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The relationship between bone turnover and insulin sensitivity and secretion: Cross-sectional and prospective data from the RISC cohort study

Research output: Contribution to journalArticlepeer-review

Morten Frost, Beverley Balkau, Mensud Hatunic, Thomas Konrad, Geltrude Mingrone, Kurt Højlund

Original languageEnglish
Early online date3 Jan 2018
Accepted/In press29 Dec 2017
E-pub ahead of print3 Jan 2018


King's Authors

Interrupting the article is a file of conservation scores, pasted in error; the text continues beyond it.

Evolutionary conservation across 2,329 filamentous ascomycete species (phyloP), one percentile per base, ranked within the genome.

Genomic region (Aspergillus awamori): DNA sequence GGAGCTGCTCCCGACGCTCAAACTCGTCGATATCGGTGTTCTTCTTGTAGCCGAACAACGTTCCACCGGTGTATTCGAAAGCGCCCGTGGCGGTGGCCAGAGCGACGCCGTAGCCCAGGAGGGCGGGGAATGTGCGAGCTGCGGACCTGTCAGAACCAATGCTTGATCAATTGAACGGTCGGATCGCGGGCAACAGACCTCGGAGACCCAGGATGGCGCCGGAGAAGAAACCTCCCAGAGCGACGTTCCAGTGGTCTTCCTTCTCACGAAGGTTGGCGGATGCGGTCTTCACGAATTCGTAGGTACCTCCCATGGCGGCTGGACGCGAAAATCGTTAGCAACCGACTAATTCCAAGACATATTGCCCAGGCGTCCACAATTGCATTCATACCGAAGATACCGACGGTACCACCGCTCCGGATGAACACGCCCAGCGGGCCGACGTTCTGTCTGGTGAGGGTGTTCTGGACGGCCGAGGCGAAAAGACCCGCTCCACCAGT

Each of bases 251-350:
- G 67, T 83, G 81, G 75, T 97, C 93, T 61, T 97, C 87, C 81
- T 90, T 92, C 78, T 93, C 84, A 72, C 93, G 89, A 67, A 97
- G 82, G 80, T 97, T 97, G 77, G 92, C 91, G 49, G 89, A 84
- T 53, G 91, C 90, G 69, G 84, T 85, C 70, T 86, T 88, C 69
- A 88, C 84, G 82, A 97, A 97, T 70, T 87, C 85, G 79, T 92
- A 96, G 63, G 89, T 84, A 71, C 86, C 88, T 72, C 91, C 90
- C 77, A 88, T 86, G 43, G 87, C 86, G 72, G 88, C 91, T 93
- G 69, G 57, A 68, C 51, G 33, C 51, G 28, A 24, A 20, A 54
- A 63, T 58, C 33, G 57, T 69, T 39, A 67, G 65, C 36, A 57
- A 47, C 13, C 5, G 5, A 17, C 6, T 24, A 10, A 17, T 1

Bone metabolism appears to influence insulin secretion and sensitivity, and insulin promotes bone formation in animals, but similar evidence in humans is limited. The objectives of this study are to explore if bone turnover markers were associated with insulin secretion and sensitivity and to determine if bone turnover markers predict changes in insulin secretion and sensitivity. The study population encompassed 576 non-diabetic adult men with normal glucose tolerance (NGT; n = 503) or impaired glucose regulation (IGR; n = 73). Baseline markers of bone resorption (CTX) and formation (P1NP) were determined in the fasting state and after a 2-h hyperinsulinaemic, euglycaemic clamp. An intravenous glucose tolerance test (IVGTT) and a 2-h oral glucose tolerance test (OGTT) were performed at baseline, and the OGTT was repeated after 3 years. There were no differences in bone turnover marker levels between NGT and IGR. CTX and P1NP levels decreased by 8.0% (p < 0.001) and 1.9% (p < 0.01) between baseline and steady-state during the clamp. Fasting plasma glucose was inversely associated with CTX and P1NP both before and after adjustment for recruitment centre, age, BMI, smoking and physical activity. However, baseline bone turnover markers were neither associated with insulin sensitivity (assessed using hyperinsulinaemic euglycaemic clamp and OGTT) nor with insulin secretion capacity (based on IVGTT and OGTT) at baseline or at follow-up. Although inverse associations between fasting glucose and markers of bone turnover were identified, this study cannot support an association between insulin secretion and sensitivity in healthy, non-diabetic men.

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